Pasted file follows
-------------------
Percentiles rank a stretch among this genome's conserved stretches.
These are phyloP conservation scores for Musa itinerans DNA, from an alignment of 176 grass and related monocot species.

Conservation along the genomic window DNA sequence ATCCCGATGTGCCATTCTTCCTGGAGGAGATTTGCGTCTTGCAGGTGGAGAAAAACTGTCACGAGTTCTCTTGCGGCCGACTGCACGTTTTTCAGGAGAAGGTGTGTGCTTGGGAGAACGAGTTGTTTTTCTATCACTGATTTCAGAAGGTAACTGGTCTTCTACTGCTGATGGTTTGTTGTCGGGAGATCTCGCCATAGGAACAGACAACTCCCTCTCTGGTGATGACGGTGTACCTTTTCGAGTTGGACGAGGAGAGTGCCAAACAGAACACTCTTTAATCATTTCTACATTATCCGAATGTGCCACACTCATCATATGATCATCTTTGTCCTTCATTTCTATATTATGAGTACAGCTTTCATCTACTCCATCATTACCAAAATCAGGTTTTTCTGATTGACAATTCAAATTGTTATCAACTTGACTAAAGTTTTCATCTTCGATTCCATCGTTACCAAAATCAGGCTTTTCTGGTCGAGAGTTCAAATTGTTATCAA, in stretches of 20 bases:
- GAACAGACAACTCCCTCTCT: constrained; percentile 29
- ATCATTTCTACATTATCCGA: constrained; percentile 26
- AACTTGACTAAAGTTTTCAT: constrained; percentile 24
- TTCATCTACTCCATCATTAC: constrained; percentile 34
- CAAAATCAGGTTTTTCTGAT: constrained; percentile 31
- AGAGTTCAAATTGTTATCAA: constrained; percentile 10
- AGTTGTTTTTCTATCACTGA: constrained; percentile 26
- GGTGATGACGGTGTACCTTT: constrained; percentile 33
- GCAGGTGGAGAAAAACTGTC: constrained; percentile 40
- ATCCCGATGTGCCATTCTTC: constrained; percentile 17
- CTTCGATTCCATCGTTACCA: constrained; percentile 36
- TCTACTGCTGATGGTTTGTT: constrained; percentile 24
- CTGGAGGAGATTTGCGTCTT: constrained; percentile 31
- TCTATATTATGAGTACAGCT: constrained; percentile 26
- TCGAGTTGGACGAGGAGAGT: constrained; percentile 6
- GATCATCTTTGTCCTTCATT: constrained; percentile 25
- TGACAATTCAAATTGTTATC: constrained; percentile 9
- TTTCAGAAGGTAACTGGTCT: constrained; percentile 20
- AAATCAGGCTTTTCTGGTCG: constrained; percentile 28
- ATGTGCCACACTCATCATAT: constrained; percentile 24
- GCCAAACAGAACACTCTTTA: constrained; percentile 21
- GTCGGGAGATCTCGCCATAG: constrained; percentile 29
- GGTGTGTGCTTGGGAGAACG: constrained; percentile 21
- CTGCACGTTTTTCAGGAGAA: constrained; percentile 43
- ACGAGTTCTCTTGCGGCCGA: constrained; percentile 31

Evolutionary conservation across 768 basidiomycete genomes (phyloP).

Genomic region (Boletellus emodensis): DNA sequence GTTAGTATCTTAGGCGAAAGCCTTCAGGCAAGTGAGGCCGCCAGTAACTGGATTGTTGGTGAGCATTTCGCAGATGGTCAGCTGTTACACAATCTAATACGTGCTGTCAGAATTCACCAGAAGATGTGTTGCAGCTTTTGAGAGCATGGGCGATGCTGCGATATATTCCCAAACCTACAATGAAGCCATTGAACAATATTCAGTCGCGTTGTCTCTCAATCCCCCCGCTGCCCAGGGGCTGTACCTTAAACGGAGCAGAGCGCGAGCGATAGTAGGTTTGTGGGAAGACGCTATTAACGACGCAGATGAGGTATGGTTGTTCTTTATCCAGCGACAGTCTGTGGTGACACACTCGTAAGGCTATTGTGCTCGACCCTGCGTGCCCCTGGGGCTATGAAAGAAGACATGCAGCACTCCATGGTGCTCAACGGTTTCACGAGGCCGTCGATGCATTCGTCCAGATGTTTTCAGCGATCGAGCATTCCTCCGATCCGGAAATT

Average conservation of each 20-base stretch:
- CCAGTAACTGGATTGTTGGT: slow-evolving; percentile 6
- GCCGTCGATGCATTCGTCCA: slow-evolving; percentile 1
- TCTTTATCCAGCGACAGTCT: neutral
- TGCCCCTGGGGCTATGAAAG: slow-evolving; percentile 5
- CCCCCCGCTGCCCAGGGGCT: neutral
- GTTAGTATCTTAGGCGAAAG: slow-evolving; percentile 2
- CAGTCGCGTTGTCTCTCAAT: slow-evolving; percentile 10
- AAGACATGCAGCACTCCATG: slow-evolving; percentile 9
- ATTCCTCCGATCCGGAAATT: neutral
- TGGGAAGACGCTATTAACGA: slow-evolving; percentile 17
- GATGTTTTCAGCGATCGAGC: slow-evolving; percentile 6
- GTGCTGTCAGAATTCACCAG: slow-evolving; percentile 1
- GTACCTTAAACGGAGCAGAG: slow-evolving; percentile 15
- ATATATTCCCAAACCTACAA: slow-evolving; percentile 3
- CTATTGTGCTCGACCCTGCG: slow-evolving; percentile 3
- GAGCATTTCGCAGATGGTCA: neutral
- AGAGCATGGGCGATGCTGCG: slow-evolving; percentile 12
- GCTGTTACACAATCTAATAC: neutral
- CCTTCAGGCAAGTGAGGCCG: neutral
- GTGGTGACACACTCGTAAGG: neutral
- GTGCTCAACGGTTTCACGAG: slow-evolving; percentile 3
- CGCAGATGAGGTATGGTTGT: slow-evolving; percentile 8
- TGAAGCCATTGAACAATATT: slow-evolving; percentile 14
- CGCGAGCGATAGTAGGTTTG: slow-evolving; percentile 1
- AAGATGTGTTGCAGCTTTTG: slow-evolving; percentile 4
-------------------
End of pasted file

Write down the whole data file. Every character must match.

Percentiles rank a stretch among this genome's conserved stretches.
These are phyloP conservation scores for Musa itinerans DNA, from an alignment of 176 grass and related monocot species.

Conservation along the genomic window DNA sequence ATCCCGATGTGCCATTCTTCCTGGAGGAGATTTGCGTCTTGCAGGTGGAGAAAAACTGTCACGAGTTCTCTTGCGGCCGACTGCACGTTTTTCAGGAGAAGGTGTGTGCTTGGGAGAACGAGTTGTTTTTCTATCACTGATTTCAGAAGGTAACTGGTCTTCTACTGCTGATGGTTTGTTGTCGGGAGATCTCGCCATAGGAACAGACAACTCCCTCTCTGGTGATGACGGTGTACCTTTTCGAGTTGGACGAGGAGAGTGCCAAACAGAACACTCTTTAATCATTTCTACATTATCCGAATGTGCCACACTCATCATATGATCATCTTTGTCCTTCATTTCTATATTATGAGTACAGCTTTCATCTACTCCATCATTACCAAAATCAGGTTTTTCTGATTGACAATTCAAATTGTTATCAACTTGACTAAAGTTTTCATCTTCGATTCCATCGTTACCAAAATCAGGCTTTTCTGGTCGAGAGTTCAAATTGTTATCAA, in stretches of 20 bases:
- GAACAGACAACTCCCTCTCT: constrained; percentile 29
- ATCATTTCTACATTATCCGA: constrained; percentile 26
- AACTTGACTAAAGTTTTCAT: constrained; percentile 24
- TTCATCTACTCCATCATTAC: constrained; percentile 34
- CAAAATCAGGTTTTTCTGAT: constrained; percentile 31
- AGAGTTCAAATTGTTATCAA: constrained; percentile 10
- AGTTGTTTTTCTATCACTGA: constrained; percentile 26
- GGTGATGACGGTGTACCTTT: constrained; percentile 33
- GCAGGTGGAGAAAAACTGTC: constrained; percentile 40
- ATCCCGATGTGCCATTCTTC: constrained; percentile 17
- CTTCGATTCCATCGTTACCA: constrained; percentile 36
- TCTACTGCTGATGGTTTGTT: constrained; percentile 24
- CTGGAGGAGATTTGCGTCTT: constrained; percentile 31
- TCTATATTATGAGTACAGCT: constrained; percentile 26
- TCGAGTTGGACGAGGAGAGT: constrained; percentile 6
- GATCATCTTTGTCCTTCATT: constrained; percentile 25
- TGACAATTCAAATTGTTATC: constrained; percentile 9
- TTTCAGAAGGTAACTGGTCT: constrained; percentile 20
- AAATCAGGCTTTTCTGGTCG: constrained; percentile 28
- ATGTGCCACACTCATCATAT: constrained; percentile 24
- GCCAAACAGAACACTCTTTA: constrained; percentile 21
- GTCGGGAGATCTCGCCATAG: constrained; percentile 29
- GGTGTGTGCTTGGGAGAACG: constrained; percentile 21
- CTGCACGTTTTTCAGGAGAA: constrained; percentile 43
- ACGAGTTCTCTTGCGGCCGA: constrained; percentile 31

Evolutionary conservation across 768 basidiomycete genomes (phyloP).

Genomic region (Boletellus emodensis): DNA sequence GTTAGTATCTTAGGCGAAAGCCTTCAGGCAAGTGAGGCCGCCAGTAACTGGATTGTTGGTGAGCATTTCGCAGATGGTCAGCTGTTACACAATCTAATACGTGCTGTCAGAATTCACCAGAAGATGTGTTGCAGCTTTTGAGAGCATGGGCGATGCTGCGATATATTCCCAAACCTACAATGAAGCCATTGAACAATATTCAGTCGCGTTGTCTCTCAATCCCCCCGCTGCCCAGGGGCTGTACCTTAAACGGAGCAGAGCGCGAGCGATAGTAGGTTTGTGGGAAGACGCTATTAACGACGCAGATGAGGTATGGTTGTTCTTTATCCAGCGACAGTCTGTGGTGACACACTCGTAAGGCTATTGTGCTCGACCCTGCGTGCCCCTGGGGCTATGAAAGAAGACATGCAGCACTCCATGGTGCTCAACGGTTTCACGAGGCCGTCGATGCATTCGTCCAGATGTTTTCAGCGATCGAGCATTCCTCCGATCCGGAAATT

Average conservation of each 20-base stretch:
- CCAGTAACTGGATTGTTGGT: slow-evolving; percentile 6
- GCCGTCGATGCATTCGTCCA: slow-evolving; percentile 1
- TCTTTATCCAGCGACAGTCT: neutral
- TGCCCCTGGGGCTATGAAAG: slow-evolving; percentile 5
- CCCCCCGCTGCCCAGGGGCT: neutral
- GTTAGTATCTTAGGCGAAAG: slow-evolving; percentile 2
- CAGTCGCGTTGTCTCTCAAT: slow-evolving; percentile 10
- AAGACATGCAGCACTCCATG: slow-evolving; percentile 9
- ATTCCTCCGATCCGGAAATT: neutral
- TGGGAAGACGCTATTAACGA: slow-evolving; percentile 17
- GATGTTTTCAGCGATCGAGC: slow-evolving; percentile 6
- GTGCTGTCAGAATTCACCAG: slow-evolving; percentile 1
- GTACCTTAAACGGAGCAGAG: slow-evolving; percentile 15
- ATATATTCCCAAACCTACAA: slow-evolving; percentile 3
- CTATTGTGCTCGACCCTGCG: slow-evolving; percentile 3
- GAGCATTTCGCAGATGGTCA: neutral
- AGAGCATGGGCGATGCTGCG: slow-evolving; percentile 12
- GCTGTTACACAATCTAATAC: neutral
- CCTTCAGGCAAGTGAGGCCG: neutral
- GTGGTGACACACTCGTAAGG: neutral
- GTGCTCAACGGTTTCACGAG: slow-evolving; percentile 3
- CGCAGATGAGGTATGGTTGT: slow-evolving; percentile 8
- TGAAGCCATTGAACAATATT: slow-evolving; percentile 14
- CGCGAGCGATAGTAGGTTTG: slow-evolving; percentile 1
- AAGATGTGTTGCAGCTTTTG: slow-evolving; percentile 4